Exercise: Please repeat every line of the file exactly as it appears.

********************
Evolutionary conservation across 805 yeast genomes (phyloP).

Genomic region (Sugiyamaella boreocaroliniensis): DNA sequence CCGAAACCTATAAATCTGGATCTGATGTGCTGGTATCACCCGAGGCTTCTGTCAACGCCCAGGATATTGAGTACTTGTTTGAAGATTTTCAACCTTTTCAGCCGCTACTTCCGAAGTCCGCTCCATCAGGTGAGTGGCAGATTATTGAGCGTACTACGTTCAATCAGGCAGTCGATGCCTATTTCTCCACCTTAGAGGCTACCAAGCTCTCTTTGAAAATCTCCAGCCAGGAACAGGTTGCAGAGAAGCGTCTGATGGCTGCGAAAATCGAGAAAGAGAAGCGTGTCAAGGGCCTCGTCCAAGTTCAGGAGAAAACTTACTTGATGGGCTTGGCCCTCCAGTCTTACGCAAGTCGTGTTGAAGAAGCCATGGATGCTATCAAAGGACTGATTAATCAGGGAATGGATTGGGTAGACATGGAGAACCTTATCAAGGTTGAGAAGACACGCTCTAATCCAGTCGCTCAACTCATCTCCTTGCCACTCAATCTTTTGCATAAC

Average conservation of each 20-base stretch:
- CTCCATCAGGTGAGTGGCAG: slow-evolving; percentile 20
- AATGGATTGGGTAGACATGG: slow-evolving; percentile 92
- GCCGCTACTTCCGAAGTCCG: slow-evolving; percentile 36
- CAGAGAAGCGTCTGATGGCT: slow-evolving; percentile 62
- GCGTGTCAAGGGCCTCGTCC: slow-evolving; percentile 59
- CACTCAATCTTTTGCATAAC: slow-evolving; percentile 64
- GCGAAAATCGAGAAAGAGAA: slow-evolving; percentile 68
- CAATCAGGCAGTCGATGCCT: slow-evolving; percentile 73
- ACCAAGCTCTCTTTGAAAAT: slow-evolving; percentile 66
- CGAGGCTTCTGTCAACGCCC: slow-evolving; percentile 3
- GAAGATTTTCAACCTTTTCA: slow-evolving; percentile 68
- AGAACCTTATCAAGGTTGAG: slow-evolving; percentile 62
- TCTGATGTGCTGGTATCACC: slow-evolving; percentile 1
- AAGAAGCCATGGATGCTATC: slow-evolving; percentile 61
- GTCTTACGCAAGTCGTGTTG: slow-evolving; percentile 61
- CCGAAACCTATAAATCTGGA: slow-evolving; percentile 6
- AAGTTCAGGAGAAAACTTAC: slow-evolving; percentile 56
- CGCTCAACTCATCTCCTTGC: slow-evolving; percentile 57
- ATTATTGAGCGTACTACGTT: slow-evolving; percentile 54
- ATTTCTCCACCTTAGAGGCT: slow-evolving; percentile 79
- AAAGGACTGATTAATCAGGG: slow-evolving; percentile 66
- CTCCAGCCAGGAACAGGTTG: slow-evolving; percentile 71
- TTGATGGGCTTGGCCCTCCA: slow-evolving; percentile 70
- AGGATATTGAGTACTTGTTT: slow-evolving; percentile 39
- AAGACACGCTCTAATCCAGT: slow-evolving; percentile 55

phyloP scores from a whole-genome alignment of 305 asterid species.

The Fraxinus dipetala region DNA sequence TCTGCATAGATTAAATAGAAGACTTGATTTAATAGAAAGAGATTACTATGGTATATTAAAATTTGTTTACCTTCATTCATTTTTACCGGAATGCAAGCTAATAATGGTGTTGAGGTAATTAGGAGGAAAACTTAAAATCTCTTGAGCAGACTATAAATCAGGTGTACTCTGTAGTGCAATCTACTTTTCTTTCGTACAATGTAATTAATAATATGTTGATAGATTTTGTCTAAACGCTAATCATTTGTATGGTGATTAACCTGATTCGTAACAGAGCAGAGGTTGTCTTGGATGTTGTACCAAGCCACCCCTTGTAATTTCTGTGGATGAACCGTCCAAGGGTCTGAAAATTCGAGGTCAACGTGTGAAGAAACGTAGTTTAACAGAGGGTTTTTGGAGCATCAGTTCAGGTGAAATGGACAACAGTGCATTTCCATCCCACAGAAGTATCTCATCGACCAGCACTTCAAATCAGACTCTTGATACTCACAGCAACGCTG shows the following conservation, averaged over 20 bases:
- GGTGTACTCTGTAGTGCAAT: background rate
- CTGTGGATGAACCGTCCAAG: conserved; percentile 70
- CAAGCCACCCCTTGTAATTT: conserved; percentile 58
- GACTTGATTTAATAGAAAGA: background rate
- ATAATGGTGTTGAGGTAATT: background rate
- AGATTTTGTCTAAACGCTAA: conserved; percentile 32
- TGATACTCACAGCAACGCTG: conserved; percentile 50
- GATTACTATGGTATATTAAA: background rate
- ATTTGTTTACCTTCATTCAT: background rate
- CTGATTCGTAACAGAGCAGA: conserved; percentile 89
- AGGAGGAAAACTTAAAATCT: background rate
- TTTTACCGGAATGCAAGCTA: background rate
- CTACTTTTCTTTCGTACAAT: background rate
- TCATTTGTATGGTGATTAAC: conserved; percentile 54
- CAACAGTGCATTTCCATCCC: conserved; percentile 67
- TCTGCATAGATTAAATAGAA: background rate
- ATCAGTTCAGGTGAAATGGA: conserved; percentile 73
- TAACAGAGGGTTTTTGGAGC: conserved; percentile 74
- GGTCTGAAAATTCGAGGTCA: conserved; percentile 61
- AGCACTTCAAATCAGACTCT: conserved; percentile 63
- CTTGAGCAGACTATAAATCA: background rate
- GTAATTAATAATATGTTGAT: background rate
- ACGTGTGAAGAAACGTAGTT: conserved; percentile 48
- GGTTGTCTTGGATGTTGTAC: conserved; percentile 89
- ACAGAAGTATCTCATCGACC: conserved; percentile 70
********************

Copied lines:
Evolutionary conservation across 805 yeast genomes (phyloP).

Genomic region (Sugiyamaella boreocaroliniensis): DNA sequence CCGAAACCTATAAATCTGGATCTGATGTGCTGGTATCACCCGAGGCTTCTGTCAACGCCCAGGATATTGAGTACTTGTTTGAAGATTTTCAACCTTTTCAGCCGCTACTTCCGAAGTCCGCTCCATCAGGTGAGTGGCAGATTATTGAGCGTACTACGTTCAATCAGGCAGTCGATGCCTATTTCTCCACCTTAGAGGCTACCAAGCTCTCTTTGAAAATCTCCAGCCAGGAACAGGTTGCAGAGAAGCGTCTGATGGCTGCGAAAATCGAGAAAGAGAAGCGTGTCAAGGGCCTCGTCCAAGTTCAGGAGAAAACTTACTTGATGGGCTTGGCCCTCCAGTCTTACGCAAGTCGTGTTGAAGAAGCCATGGATGCTATCAAAGGACTGATTAATCAGGGAATGGATTGGGTAGACATGGAGAACCTTATCAAGGTTGAGAAGACACGCTCTAATCCAGTCGCTCAACTCATCTCCTTGCCACTCAATCTTTTGCATAAC

Average conservation of each 20-base stretch:
- CTCCATCAGGTGAGTGGCAG: slow-evolving; percentile 20
- AATGGATTGGGTAGACATGG: slow-evolving; percentile 92
- GCCGCTACTTCCGAAGTCCG: slow-evolving; percentile 36
- CAGAGAAGCGTCTGATGGCT: slow-evolving; percentile 62
- GCGTGTCAAGGGCCTCGTCC: slow-evolving; percentile 59
- CACTCAATCTTTTGCATAAC: slow-evolving; percentile 64
- GCGAAAATCGAGAAAGAGAA: slow-evolving; percentile 68
- CAATCAGGCAGTCGATGCCT: slow-evolving; percentile 73
- ACCAAGCTCTCTTTGAAAAT: slow-evolving; percentile 66
- CGAGGCTTCTGTCAACGCCC: slow-evolving; percentile 3
- GAAGATTTTCAACCTTTTCA: slow-evolving; percentile 68
- AGAACCTTATCAAGGTTGAG: slow-evolving; percentile 62
- TCTGATGTGCTGGTATCACC: slow-evolving; percentile 1
- AAGAAGCCATGGATGCTATC: slow-evolving; percentile 61
- GTCTTACGCAAGTCGTGTTG: slow-evolving; percentile 61
- CCGAAACCTATAAATCTGGA: slow-evolving; percentile 6
- AAGTTCAGGAGAAAACTTAC: slow-evolving; percentile 56
- CGCTCAACTCATCTCCTTGC: slow-evolving; percentile 57
- ATTATTGAGCGTACTACGTT: slow-evolving; percentile 54
- ATTTCTCCACCTTAGAGGCT: slow-evolving; percentile 79
- AAAGGACTGATTAATCAGGG: slow-evolving; percentile 66
- CTCCAGCCAGGAACAGGTTG: slow-evolving; percentile 71
- TTGATGGGCTTGGCCCTCCA: slow-evolving; percentile 70
- AGGATATTGAGTACTTGTTT: slow-evolving; percentile 39
- AAGACACGCTCTAATCCAGT: slow-evolving; percentile 55

phyloP scores from a whole-genome alignment of 305 asterid species.

The Fraxinus dipetala region DNA sequence TCTGCATAGATTAAATAGAAGACTTGATTTAATAGAAAGAGATTACTATGGTATATTAAAATTTGTTTACCTTCATTCATTTTTACCGGAATGCAAGCTAATAATGGTGTTGAGGTAATTAGGAGGAAAACTTAAAATCTCTTGAGCAGACTATAAATCAGGTGTACTCTGTAGTGCAATCTACTTTTCTTTCGTACAATGTAATTAATAATATGTTGATAGATTTTGTCTAAACGCTAATCATTTGTATGGTGATTAACCTGATTCGTAACAGAGCAGAGGTTGTCTTGGATGTTGTACCAAGCCACCCCTTGTAATTTCTGTGGATGAACCGTCCAAGGGTCTGAAAATTCGAGGTCAACGTGTGAAGAAACGTAGTTTAACAGAGGGTTTTTGGAGCATCAGTTCAGGTGAAATGGACAACAGTGCATTTCCATCCCACAGAAGTATCTCATCGACCAGCACTTCAAATCAGACTCTTGATACTCACAGCAACGCTG shows the following conservation, averaged over 20 bases:
- GGTGTACTCTGTAGTGCAAT: background rate
- CTGTGGATGAACCGTCCAAG: conserved; percentile 70
- CAAGCCACCCCTTGTAATTT: conserved; percentile 58
- GACTTGATTTAATAGAAAGA: background rate
- ATAATGGTGTTGAGGTAATT: background rate
- AGATTTTGTCTAAACGCTAA: conserved; percentile 32
- TGATACTCACAGCAACGCTG: conserved; percentile 50
- GATTACTATGGTATATTAAA: background rate
- ATTTGTTTACCTTCATTCAT: background rate
- CTGATTCGTAACAGAGCAGA: conserved; percentile 89
- AGGAGGAAAACTTAAAATCT: background rate
- TTTTACCGGAATGCAAGCTA: background rate
- CTACTTTTCTTTCGTACAAT: background rate
- TCATTTGTATGGTGATTAAC: conserved; percentile 54
- CAACAGTGCATTTCCATCCC: conserved; percentile 67
- TCTGCATAGATTAAATAGAA: background rate
- ATCAGTTCAGGTGAAATGGA: conserved; percentile 73
- TAACAGAGGGTTTTTGGAGC: conserved; percentile 74
- GGTCTGAAAATTCGAGGTCA: conserved; percentile 61
- AGCACTTCAAATCAGACTCT: conserved; percentile 63
- CTTGAGCAGACTATAAATCA: background rate
- GTAATTAATAATATGTTGAT: background rate
- ACGTGTGAAGAAACGTAGTT: conserved; percentile 48
- GGTTGTCTTGGATGTTGTAC: conserved; percentile 89
- ACAGAAGTATCTCATCGACC: conserved; percentile 70